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We investigated alfalfa and stinging nettle from the point of view of their potential to supply natural enemies of pests for protecting greenhouse cultures. We carried out a three year long study based on sweepnetting. The most frequent predatory insect was Orius niger (Wolff) in alfalfa and nettle. This species among others has an important potential in the biological control of thrips. Among ladybugs, the most important species in alfalfa and nettle were Propylea quatuordecimpunctata (Linnaeus), Coccinella septempunctata Linnaeus and Hippodamia variegata (Goeze), which consume significant amounts of aphids. The most frequent spider family in alfalfa and nettle was Thomisidae and Philodromidae. The dynamics of their prey composition suggests that these taxa present a significant suppressive force on pests. The predator thrips Aeolothrips intermedius Bagnall that feeds on phytophagous thrips, mites and other soft-bodied arthropods was also significant in the arthropod assemblage of alfalfa. Our three-year investigation showed that the abundance and the species richness of the natural enemies of greenhouse crops are suitably high in both alfalfa and nettle stands. The number of generalist predators, natural enemies of pests, the most versatile tools of pest management reached its peak between mid-May to late June in nettle whereas due to mowing, the highest values for alfalfa were recorded from June to mid-August.

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Recent years of studies have suggested that the common crab spider (Xysticus kochi) has a great potential against the western flower thrips (Frankliniella occidentalis) . The efficiency of applying a single predator against a pest however, is made uncertain by many different factors. Using a mixture of predators on the other hand, can overcome the difficulties of using a single-species agent, since different predators have different environmental demands and preying habits. Our experiments involved releasing a non-selected assemblage of arthropods, collected by sweep-net in alfalfa and stinging nettle, into greenhouse pepper stands. Interestingly, while there were twice as much thrips in the experimental greenhouses than in the control (mainly conventional) ones, crop yields were similar. The ratio of predators-preys in experimental greenhouses was not different from that in the control greenhouses, too. Probably the release of predators and lack of chemical treatments in experimental stands resulted in a 43% increase in the amount of Orius species. In search of a cost-effective, environment-friendly pest management method, the application of a mass-collected, non-selected assemblages of arthropods has a definite potential. Further investigations are needed to increase the efficiency and to monitor the potential drawbacks of this method.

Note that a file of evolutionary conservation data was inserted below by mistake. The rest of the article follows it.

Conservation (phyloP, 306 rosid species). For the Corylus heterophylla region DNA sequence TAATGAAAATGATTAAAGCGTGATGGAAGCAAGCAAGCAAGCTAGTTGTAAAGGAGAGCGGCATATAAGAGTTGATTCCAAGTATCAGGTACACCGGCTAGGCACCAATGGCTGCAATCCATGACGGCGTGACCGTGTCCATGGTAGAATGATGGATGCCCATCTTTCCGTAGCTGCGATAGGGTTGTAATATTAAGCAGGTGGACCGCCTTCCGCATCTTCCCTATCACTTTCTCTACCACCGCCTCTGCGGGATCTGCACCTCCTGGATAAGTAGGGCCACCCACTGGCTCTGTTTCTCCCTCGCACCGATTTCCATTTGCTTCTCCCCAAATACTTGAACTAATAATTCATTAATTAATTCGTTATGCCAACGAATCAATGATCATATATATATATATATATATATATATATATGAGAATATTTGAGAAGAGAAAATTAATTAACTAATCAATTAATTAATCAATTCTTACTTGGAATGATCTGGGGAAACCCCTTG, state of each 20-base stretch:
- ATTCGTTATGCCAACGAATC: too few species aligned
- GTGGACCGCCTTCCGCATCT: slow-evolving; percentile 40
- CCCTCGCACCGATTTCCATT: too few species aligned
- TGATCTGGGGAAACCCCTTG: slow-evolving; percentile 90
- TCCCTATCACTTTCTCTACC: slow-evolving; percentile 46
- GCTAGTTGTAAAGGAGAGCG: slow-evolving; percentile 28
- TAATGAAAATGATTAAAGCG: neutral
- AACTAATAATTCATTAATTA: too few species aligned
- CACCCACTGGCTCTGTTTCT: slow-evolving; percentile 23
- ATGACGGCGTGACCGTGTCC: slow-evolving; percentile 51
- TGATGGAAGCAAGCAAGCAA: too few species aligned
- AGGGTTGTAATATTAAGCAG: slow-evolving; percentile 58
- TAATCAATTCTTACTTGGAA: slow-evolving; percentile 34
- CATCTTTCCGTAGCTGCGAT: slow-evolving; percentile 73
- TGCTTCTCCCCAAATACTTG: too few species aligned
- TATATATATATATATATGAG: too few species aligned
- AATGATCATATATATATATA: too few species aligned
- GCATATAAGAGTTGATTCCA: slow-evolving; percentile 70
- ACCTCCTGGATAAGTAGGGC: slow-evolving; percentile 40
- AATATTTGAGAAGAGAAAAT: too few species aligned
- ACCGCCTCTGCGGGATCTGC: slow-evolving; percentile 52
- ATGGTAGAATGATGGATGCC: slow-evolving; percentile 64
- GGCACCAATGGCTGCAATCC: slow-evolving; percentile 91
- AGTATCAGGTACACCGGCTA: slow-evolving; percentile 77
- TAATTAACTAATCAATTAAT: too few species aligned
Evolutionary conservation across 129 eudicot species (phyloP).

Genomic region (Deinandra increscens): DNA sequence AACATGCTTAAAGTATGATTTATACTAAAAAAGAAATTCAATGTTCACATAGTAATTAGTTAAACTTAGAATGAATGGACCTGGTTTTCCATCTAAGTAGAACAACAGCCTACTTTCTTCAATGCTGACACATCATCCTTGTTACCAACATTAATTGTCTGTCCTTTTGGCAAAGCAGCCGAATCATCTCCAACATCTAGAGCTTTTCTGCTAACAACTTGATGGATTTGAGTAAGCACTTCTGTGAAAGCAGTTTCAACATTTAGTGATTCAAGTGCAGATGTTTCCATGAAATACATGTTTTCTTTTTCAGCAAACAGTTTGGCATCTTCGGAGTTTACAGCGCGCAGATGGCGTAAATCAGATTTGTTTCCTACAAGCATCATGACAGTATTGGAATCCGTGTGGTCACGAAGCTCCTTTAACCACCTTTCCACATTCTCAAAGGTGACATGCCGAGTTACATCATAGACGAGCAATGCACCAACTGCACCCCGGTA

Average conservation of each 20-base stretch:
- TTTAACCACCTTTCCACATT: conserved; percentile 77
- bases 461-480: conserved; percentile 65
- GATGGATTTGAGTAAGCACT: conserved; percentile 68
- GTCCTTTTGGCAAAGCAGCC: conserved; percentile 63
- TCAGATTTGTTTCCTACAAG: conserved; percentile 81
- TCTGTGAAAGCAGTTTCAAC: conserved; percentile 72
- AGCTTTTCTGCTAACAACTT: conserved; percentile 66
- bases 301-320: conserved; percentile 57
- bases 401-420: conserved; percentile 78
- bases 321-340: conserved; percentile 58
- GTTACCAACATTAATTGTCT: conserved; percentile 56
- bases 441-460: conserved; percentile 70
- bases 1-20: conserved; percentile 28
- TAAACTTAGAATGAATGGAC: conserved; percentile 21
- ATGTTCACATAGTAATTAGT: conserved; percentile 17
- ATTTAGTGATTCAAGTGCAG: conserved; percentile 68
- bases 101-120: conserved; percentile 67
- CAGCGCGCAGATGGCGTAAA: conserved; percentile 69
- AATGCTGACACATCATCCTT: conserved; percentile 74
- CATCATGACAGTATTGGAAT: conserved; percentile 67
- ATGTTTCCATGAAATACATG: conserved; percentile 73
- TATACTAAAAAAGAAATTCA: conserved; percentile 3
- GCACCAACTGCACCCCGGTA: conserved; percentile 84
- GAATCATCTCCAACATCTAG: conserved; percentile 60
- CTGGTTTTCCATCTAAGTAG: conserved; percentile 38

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Puustinen, S., Koskela, T. and Mutikainen, P. (2004): Direct and ecological costs of resistance and tolerance in the stinging nettle. — Oecologia 139 : 76–82. Mutikainen P. Direct and

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